Karelian is a Finnic language spoken by about 35,000 people mainly in the Russian Republic of Karelia, and also in Finland. Karelian is official considered a dialect of Finnish in Karelia, though there are moves to have it recognised as a second language. East Karelian dialects have little mutual intelligibility with Finnish.
The earliest known example of written Karelian, and of writing in any Finnic language, is a birch bark letter found at Novgorod in 1957 which dates from the early 13th century. It was written in the Cyrillic alphabet and the language is thought to be an archaic form of Olonets Karelian, which is also known as East Karelian or Liwi and is spoken along the Olonka River in the Republic of Karelia.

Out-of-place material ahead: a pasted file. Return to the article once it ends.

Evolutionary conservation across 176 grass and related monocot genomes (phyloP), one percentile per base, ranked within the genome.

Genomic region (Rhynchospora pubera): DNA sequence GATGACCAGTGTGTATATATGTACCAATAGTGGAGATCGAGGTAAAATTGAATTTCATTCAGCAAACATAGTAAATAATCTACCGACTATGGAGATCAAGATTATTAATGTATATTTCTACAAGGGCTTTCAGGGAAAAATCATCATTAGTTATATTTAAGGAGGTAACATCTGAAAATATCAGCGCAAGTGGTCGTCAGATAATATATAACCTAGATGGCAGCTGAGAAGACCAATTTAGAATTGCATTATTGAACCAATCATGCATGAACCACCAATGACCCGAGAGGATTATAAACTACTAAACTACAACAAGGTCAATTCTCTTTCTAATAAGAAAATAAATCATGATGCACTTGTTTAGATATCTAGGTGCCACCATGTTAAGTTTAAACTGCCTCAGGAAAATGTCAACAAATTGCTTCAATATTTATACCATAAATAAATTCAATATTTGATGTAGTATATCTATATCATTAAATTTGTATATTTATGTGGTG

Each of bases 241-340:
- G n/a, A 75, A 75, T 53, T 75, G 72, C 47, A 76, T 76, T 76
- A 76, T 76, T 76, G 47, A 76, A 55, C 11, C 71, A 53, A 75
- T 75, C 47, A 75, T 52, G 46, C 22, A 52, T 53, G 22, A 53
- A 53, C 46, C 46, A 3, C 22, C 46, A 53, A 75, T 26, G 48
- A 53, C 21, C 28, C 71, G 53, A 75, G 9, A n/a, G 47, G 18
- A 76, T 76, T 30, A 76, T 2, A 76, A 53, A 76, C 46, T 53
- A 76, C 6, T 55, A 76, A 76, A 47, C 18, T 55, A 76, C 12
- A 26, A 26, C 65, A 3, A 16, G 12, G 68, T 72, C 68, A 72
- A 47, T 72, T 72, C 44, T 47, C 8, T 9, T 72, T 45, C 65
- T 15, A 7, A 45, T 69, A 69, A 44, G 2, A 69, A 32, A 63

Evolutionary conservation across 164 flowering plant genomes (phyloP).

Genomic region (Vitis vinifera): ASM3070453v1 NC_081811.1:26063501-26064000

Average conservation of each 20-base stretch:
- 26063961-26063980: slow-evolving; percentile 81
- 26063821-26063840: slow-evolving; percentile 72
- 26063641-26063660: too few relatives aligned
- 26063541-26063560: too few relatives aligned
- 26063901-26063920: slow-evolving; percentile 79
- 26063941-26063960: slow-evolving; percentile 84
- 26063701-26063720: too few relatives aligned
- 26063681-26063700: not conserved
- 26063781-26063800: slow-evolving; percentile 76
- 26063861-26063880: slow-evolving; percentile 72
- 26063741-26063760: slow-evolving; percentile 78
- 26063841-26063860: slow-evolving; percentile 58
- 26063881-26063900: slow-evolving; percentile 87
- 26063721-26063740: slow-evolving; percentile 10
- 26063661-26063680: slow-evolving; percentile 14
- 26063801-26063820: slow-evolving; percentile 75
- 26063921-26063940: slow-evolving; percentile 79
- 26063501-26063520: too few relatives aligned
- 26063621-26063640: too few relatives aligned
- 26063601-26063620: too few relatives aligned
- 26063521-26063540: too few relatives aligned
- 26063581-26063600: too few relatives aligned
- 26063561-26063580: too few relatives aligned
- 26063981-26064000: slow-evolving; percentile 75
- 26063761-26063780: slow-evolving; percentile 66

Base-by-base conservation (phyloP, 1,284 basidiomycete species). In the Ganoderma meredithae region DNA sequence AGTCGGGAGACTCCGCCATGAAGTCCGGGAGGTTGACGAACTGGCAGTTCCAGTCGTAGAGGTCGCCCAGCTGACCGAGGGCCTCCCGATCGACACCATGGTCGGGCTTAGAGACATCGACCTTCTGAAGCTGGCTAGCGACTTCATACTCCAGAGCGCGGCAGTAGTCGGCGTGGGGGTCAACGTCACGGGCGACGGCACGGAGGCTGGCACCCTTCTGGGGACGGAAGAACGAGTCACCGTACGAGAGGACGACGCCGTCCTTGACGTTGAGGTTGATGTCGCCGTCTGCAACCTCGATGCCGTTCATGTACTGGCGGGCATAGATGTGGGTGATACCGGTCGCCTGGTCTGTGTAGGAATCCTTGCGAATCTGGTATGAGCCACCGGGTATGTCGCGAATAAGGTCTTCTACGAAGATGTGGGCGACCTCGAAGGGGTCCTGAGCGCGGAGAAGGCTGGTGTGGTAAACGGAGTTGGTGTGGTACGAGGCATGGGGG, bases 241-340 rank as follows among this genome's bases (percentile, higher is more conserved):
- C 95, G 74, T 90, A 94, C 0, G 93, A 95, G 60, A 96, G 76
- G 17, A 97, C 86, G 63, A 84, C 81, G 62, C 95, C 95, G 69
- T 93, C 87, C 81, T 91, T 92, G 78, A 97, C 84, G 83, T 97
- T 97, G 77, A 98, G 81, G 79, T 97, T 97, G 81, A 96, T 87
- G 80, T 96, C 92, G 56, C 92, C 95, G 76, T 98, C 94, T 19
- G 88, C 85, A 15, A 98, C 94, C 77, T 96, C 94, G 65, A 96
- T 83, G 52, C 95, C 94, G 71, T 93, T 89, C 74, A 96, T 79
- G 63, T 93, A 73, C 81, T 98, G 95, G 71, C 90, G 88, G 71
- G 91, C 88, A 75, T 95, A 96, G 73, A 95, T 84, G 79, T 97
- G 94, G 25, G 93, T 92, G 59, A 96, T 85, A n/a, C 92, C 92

A number of Cyrillic-based spelling systems were developed during the Soviet period, though none of them took off due to Stalin's suppression and outlawing of Karelian. Today Karelian is written with a version of the Finnish alphabet, which was revised in 2007.